Here We Go Again

September 5, 2015 at 12:44 pm (Uncategorized) (, , )

Brace yourself. I’m about to do what I’ve done for so many of my past blog entries—apologize for being gone so long from this written world, explain whatever misfortune has recently befallen me because of the rotten chronic illness I’ve got, and vow to do better as a blogger.

So here we go. Again. I am sorry for being absent from this blog. But unfortunately I’ve been having quite a time of it. Starting in July, my sarcoidosis began to flare. The pain in my head quadrupled. I wasn’t able to get out of bed. To make things worse, a combination of the neurosarcoidosis in a particularly non-sexy manifestation called diabetes insipidus along with the side effects of a medication to control this weird symptom of weird disease caused my blood sodium levels to drop to dangerous lows. Who knew that sodium is necessary for proper cardiac and neurologic function? I sure didn’t, but I learned quickly, when my heart began racing so wildly that my defibrillator kicked in and paced my heart for nearly 48 hours straight.

I couldn’t cope at home. So I wound up in the hospital, for 33 long days and nights. They took very good care of me. My doctor and his team of nurses are truly extraordinary, both in their skills and their kindness. But, still, it was the hospital. I was hooked up to a pain medicine pump. I was poked and prodded, given intravenous steroids that made my moods erratic and mysterious. Even the intravenous drip from the pump couldn’t contain the exploding pain in my head. I’m sick of calling this particular affliction a headache. It so minimizes the catastrophe in my head—and the catastrophe it wreaks on my family’s life. (I just might have a contest to see who can come up with a better, more severe sounding word than headache for something that lands me in the hospital for over a month.) There were bright spots, of course. My sister came out for a week to help Jay and Andrew and me make it through this ordeal. So did my parents. Overall, the month was bleak. But I improved enough to make it home, and now I’m slowly regaining a little bit of all the strength and stamina I lost by laying flat on my back for 33 days. It’s millimeters, not miles, a day.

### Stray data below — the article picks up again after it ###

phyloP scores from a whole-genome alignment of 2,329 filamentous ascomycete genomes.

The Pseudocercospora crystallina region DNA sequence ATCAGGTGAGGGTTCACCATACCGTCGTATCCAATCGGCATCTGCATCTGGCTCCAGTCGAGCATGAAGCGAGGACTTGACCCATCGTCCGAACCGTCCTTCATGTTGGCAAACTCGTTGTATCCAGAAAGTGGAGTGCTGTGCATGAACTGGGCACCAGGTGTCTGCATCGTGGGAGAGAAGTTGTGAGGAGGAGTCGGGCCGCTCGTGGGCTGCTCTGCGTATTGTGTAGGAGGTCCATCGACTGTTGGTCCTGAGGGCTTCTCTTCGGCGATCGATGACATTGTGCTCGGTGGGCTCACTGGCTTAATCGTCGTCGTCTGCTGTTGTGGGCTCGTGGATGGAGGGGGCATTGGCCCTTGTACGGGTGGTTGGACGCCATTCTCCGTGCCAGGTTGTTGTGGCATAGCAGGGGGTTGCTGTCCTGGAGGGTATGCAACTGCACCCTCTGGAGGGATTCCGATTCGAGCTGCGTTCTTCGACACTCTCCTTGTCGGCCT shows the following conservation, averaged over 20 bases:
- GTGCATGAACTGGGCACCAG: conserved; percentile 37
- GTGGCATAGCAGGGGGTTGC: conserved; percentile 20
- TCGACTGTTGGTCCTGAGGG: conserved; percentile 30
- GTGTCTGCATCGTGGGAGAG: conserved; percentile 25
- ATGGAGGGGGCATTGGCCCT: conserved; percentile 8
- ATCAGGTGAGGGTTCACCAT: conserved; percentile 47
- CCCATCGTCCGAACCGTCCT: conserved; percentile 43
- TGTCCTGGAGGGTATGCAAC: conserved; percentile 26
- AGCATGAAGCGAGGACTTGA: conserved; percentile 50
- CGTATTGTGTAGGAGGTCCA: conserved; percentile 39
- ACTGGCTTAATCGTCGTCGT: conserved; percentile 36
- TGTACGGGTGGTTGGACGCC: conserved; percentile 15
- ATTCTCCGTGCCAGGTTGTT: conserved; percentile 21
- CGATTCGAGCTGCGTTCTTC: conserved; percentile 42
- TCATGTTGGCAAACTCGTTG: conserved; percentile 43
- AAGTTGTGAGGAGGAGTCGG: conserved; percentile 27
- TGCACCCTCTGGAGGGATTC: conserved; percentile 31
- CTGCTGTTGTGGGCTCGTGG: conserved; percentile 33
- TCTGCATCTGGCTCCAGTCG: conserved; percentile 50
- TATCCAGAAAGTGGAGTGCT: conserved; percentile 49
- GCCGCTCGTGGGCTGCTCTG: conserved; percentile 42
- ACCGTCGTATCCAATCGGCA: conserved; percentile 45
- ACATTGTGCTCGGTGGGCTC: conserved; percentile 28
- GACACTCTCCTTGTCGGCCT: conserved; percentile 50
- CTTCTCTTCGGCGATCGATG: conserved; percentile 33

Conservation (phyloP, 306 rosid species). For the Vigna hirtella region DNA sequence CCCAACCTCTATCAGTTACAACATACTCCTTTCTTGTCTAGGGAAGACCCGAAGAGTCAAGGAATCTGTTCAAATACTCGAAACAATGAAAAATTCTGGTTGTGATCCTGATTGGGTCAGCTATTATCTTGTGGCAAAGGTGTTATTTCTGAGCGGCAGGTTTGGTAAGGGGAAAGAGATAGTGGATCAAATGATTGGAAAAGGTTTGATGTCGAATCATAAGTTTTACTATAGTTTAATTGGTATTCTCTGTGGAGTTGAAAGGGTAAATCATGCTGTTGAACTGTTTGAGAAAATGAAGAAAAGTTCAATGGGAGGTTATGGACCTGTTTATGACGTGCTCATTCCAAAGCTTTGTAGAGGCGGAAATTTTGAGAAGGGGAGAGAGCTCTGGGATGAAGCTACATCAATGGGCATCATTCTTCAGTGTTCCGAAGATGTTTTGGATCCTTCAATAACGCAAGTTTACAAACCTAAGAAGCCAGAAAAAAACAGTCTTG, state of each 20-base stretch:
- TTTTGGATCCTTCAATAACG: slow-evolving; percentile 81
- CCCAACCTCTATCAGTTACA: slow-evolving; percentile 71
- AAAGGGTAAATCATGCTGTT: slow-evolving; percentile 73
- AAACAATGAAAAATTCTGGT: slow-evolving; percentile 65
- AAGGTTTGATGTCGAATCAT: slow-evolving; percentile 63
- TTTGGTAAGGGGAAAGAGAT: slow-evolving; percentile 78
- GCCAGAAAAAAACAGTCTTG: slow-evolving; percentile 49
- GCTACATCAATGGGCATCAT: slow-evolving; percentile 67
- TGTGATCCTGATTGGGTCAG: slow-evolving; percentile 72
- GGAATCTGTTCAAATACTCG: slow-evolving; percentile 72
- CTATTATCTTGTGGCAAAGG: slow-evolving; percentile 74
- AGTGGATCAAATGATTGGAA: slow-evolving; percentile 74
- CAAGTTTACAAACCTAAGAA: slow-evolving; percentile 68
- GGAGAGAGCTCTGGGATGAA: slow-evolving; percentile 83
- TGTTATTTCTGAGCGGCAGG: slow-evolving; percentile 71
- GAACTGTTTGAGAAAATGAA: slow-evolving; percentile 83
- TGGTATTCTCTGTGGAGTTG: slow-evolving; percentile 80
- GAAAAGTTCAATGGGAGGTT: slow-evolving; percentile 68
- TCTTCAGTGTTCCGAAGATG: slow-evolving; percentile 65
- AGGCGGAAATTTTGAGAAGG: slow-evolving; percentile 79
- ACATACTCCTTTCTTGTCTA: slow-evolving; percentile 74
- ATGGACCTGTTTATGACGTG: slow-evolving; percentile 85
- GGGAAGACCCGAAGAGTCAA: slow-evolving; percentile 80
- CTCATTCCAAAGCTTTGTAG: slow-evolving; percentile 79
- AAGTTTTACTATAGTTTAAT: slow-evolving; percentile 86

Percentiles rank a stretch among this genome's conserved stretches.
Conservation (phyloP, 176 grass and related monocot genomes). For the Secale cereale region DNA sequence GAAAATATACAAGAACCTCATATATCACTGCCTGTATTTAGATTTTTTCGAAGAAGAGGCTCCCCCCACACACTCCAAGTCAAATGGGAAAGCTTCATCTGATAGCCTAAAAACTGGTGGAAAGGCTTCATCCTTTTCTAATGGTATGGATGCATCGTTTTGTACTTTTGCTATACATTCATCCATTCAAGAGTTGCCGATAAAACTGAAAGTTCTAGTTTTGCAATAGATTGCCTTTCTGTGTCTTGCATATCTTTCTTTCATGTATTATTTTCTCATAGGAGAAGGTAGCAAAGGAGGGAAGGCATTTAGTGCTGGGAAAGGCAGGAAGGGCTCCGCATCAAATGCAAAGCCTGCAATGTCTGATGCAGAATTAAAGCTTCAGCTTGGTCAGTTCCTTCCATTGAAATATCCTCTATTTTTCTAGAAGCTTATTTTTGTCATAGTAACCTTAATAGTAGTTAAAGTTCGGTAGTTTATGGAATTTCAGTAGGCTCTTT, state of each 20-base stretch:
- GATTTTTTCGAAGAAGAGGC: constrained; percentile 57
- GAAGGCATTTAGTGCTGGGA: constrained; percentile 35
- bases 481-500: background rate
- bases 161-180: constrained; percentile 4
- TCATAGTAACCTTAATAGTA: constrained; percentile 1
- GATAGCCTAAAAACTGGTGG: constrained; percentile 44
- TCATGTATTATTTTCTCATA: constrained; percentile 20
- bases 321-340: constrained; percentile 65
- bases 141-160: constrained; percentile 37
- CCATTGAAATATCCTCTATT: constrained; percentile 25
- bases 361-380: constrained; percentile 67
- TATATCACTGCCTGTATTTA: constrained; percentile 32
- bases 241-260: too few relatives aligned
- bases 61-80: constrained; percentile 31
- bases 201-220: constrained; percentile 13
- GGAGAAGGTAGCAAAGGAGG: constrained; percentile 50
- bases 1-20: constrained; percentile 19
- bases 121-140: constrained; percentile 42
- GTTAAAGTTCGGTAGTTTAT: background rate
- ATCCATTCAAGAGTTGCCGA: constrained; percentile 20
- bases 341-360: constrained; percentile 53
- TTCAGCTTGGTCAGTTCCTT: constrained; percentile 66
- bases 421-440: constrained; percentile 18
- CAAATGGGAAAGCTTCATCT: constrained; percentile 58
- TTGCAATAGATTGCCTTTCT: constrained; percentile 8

The problem with landing in the hospital for a month or two every year or two (or a couple of times a year, depending on the disease’s fickleness), is that it becomes routine for everybody else. Except me. At least 75 percent of the nurses remembered me. This was nice, but it made the whole process feel disarmingly familiar. Jay and Andrew immediately went into crisis mode. Jay figured out a way to sleep at home with Andrew and make it to the hospital by 5:30 AM for the doctor’s morning rounds. It involved sleep deprivation. Jay and Andrew exhausted our town’s to-go options and we ate dinner as a family in my room most nights. Jay texted all my close friends updates about my condition and I got lovely responses, which all included some version of, “It really sucks you are back there.” But my terrifying pain, my loneliness, my anxiety that I would never get out, never be able to get away from the rank beast of pain crouched in the corner of my brain, felt all new to me.

Coming home was hard. For a week, I literally could not stop crying when I spoke to people. Their kindness, especially, did me in. I had the shakes for a good while too, and I seemed to have picked up a nervous tremor that I cannot yet ditch. I had to face Jay’s exhaustion and Andrew’s pain at losing his mother for a month with no warning and no guarantee that it won’t happen again.

So while in one sense, I could plug this blog post into my familiar template, and I joke about “here we go again,” in another sense, this is all terribly wrong. This trauma was unique. It may fit the narrative flow to classify it as “another one of Rebecca’s long hospitalizations.” But for me, it was a month of pain, my month of pain, which was like nothing that came before it.

I’m tempted nonetheless to follow my old format and promise you that I’ll be back here, writing X days a week. But I won’t. I can’t. I am creeping back to a life not spent entirely in bed. I only cry occasionally now. But Jay, Andrew, and I are not back to normal. We are carving out a new place for ourselves in Chronic Town. I’ll write again when I can, and I’d love to hear from you. Keep me in your thoughts, please, as I try to figure out what recovery looks like.

So, what would be a better word for headache? Can you think of any word or phrase that does a better job encapsulating the severity and duration of mine?